Miles At the Filmore-Miles Davis 1970: The Bootleg Series Volume 3.
Between the 17th and 20th June 1970, Miles Davis and his band took the stage at the Filmore East. To a packed and appreciative audience, Miles and his all-star band set about showcasing the third genre Miles had invented.
Previously, Miles had been credited with being one of the musicians who pioneered cool jazz and then modal jazz. While Miles’ role in the birth of these two genres may be disputed, Miles role in the birth of fusion is indisputable. He was there when fusion was born. Now was his opportunity to showcase his latest sound, fusion.
Whilst Bitches Brew saw Miles accompanied by a large band with two bassists and two or three drummers and pianists, he slimmed the lineup down for the four nights at the Fimore.
It was a very different band that featured at the Fimore East. The rhythm section featured bassist Dave Holland and drummer Jack DeJohnette. There was no guitarist. There were only electric piano. Chick Corea’s piano was pugged into the left channel. Keith Jarrett’s organ and tambourine was plugged into the right channel. Steve Grossman played soprano and tenor saxophone. Airto Moreira played percussion, flute and added vocals. The band that took to the stage on 17th June 1970 was a mixture of new faces and old friends.
On 17th June 1970, Miles and his band took to the stage. After a brief introduction, the band launch into Directions. The Mask then becomes an eleven minute epic. After that, Miles returns to his fusion debut In A Silent Way, and showcases It’s About That Time. From there, Miles and his band deliver a show stealing version of Bitches Brew. It lasts fourteen magnificent minutes. It’s truly spellbinding. There’s nowhere to go after that, and the show closes with forty seconds of The Theme.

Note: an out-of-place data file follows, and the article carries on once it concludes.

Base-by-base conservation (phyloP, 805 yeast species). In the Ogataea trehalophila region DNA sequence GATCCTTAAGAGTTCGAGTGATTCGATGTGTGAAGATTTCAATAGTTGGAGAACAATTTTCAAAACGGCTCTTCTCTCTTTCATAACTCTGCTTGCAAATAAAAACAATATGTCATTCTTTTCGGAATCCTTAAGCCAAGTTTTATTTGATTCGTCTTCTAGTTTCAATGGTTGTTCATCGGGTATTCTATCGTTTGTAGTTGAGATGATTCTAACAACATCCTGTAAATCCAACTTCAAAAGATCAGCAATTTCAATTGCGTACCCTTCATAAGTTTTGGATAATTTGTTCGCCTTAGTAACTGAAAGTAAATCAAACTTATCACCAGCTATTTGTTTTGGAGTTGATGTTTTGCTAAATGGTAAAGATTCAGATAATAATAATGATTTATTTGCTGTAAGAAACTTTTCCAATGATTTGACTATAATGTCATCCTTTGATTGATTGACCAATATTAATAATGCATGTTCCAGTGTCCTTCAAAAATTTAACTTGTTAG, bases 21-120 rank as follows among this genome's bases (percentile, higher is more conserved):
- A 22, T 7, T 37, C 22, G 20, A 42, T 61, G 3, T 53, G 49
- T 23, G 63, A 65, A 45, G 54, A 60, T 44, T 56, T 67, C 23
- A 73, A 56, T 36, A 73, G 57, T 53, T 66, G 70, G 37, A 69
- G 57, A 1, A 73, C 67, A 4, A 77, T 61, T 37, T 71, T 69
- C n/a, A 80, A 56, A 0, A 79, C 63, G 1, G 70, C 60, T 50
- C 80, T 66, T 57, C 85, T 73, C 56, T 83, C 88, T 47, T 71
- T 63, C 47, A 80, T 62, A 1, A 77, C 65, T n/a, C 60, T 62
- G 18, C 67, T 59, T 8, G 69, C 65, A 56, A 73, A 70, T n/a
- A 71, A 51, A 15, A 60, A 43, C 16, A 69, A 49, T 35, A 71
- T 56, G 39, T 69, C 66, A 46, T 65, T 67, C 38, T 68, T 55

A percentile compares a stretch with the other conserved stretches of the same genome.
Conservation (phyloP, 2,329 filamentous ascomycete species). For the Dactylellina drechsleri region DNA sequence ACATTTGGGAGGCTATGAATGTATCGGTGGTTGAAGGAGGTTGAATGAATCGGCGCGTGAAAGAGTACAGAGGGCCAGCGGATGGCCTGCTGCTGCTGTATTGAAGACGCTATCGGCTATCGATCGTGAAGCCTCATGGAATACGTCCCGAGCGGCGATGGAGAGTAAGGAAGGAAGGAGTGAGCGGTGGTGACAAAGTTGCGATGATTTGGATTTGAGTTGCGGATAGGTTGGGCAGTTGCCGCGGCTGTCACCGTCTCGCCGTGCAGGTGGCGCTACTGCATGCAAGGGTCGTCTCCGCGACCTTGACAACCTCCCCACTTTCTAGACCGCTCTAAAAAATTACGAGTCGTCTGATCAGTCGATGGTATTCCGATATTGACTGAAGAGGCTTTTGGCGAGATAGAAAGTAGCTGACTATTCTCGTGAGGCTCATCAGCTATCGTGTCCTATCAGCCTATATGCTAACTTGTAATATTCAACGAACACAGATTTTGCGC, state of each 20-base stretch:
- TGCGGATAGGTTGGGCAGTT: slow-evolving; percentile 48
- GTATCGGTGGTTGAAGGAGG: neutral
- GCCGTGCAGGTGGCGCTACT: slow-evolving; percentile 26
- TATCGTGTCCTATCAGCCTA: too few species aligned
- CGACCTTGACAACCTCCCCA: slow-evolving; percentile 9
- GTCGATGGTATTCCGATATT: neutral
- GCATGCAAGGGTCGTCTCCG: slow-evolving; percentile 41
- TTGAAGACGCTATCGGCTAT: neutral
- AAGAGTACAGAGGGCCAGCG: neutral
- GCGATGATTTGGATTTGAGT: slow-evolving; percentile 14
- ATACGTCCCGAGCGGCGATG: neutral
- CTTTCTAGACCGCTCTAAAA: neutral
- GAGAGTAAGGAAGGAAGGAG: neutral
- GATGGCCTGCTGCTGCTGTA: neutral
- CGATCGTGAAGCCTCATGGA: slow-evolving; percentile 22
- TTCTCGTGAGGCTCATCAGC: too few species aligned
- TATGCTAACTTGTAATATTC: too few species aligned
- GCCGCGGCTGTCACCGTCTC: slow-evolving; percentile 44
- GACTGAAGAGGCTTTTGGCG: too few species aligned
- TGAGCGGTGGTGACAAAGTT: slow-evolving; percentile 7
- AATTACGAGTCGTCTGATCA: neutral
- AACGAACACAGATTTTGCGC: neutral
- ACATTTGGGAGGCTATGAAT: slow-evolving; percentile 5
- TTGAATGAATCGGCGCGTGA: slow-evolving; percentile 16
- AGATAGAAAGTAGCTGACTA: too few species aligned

Back in 1970, these five tracks would become the first side of Miles Davis At the Filmore. The tracks were heavily edited to fit onto one side of vinyl. With the advent of CD, there’s no longer the same time restrictions. We can hear the same tracks the way the audience did in 1970. There’s even room for two bonus tracks Paraphernalia from 1968s Miles In The Sky and Footprints from 1966s Miles Smiles. Just like the five tracks from Miles Davis At the Filmore, the music is totally transformed.
Good becomes great, as Miles and his band of pioneering musicians combine musical genres. They combine elements of avant garde, experimental, funk, fusion, jazz, psychedelia and rock. As musical genres melt seamlessly into one, becoming a musical tapestry Miles freewheeling band innovate and create groundbreaking music. That was the case the next three nights.
The following night, 18th June 1970, Miles and his band played seven tracks. Six of the tracks were the same. Directions opened the show, before The Mask, It’s About That Time, Bitches Brew and The Theme. As an encore, Spanish Key became a ten minute epic, before a snippet of The Theme closed the show. Despite the same songs being played, the songs headed in a totally direction. There were twists and turns as songs took on new life and meaning. Songs were reinvented and Miles and his multitalented band captivated and compelled. Then they did the same the next night.
As Miles Davis and his band took the stage on 19th June 1970, the audience wasn’t like he was used to. Many of the audience were rock fans, who’d been won over by In a Silent Way and Bitches Brew. Whilst he may have alienated some jazz fans, there were many more rock fans than jazz fans. They’d never been to a jazz concert before. That night on 19th June 1970, they popped their jazz cherry.